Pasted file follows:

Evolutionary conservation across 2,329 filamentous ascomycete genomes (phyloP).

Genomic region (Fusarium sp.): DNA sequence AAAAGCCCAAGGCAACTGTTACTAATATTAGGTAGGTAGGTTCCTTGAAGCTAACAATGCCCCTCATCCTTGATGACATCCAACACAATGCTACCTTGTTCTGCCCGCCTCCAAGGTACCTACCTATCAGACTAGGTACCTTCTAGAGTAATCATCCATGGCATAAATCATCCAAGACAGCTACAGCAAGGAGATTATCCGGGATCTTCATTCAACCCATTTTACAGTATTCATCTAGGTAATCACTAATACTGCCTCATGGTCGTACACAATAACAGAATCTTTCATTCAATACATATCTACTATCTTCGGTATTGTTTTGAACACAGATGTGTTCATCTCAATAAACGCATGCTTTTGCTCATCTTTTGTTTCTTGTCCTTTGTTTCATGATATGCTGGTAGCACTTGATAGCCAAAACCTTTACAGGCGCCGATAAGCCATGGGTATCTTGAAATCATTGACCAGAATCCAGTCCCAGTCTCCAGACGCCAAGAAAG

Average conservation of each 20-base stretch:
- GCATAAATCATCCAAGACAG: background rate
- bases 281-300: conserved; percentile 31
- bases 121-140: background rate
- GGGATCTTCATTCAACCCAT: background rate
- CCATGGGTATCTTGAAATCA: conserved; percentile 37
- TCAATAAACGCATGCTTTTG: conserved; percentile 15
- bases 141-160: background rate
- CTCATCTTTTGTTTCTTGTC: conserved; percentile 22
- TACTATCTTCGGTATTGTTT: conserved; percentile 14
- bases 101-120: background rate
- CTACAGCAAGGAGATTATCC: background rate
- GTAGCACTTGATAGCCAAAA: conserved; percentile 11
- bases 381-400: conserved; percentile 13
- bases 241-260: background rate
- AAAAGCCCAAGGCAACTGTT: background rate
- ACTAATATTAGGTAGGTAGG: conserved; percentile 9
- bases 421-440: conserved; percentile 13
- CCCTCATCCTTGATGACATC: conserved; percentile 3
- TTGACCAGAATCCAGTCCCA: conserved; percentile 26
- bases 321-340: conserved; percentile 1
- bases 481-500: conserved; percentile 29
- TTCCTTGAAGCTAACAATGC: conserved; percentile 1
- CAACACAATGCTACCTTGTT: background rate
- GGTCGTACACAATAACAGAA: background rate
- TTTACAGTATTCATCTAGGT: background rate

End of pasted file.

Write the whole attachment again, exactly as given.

Evolutionary conservation across 2,329 filamentous ascomycete genomes (phyloP).

Genomic region (Fusarium sp.): DNA sequence AAAAGCCCAAGGCAACTGTTACTAATATTAGGTAGGTAGGTTCCTTGAAGCTAACAATGCCCCTCATCCTTGATGACATCCAACACAATGCTACCTTGTTCTGCCCGCCTCCAAGGTACCTACCTATCAGACTAGGTACCTTCTAGAGTAATCATCCATGGCATAAATCATCCAAGACAGCTACAGCAAGGAGATTATCCGGGATCTTCATTCAACCCATTTTACAGTATTCATCTAGGTAATCACTAATACTGCCTCATGGTCGTACACAATAACAGAATCTTTCATTCAATACATATCTACTATCTTCGGTATTGTTTTGAACACAGATGTGTTCATCTCAATAAACGCATGCTTTTGCTCATCTTTTGTTTCTTGTCCTTTGTTTCATGATATGCTGGTAGCACTTGATAGCCAAAACCTTTACAGGCGCCGATAAGCCATGGGTATCTTGAAATCATTGACCAGAATCCAGTCCCAGTCTCCAGACGCCAAGAAAG

Average conservation of each 20-base stretch:
- GCATAAATCATCCAAGACAG: background rate
- bases 281-300: conserved; percentile 31
- bases 121-140: background rate
- GGGATCTTCATTCAACCCAT: background rate
- CCATGGGTATCTTGAAATCA: conserved; percentile 37
- TCAATAAACGCATGCTTTTG: conserved; percentile 15
- bases 141-160: background rate
- CTCATCTTTTGTTTCTTGTC: conserved; percentile 22
- TACTATCTTCGGTATTGTTT: conserved; percentile 14
- bases 101-120: background rate
- CTACAGCAAGGAGATTATCC: background rate
- GTAGCACTTGATAGCCAAAA: conserved; percentile 11
- bases 381-400: conserved; percentile 13
- bases 241-260: background rate
- AAAAGCCCAAGGCAACTGTT: background rate
- ACTAATATTAGGTAGGTAGG: conserved; percentile 9
- bases 421-440: conserved; percentile 13
- CCCTCATCCTTGATGACATC: conserved; percentile 3
- TTGACCAGAATCCAGTCCCA: conserved; percentile 26
- bases 321-340: conserved; percentile 1
- bases 481-500: conserved; percentile 29
- TTCCTTGAAGCTAACAATGC: conserved; percentile 1
- CAACACAATGCTACCTTGTT: background rate
- GGTCGTACACAATAACAGAA: background rate
- TTTACAGTATTCATCTAGGT: background rate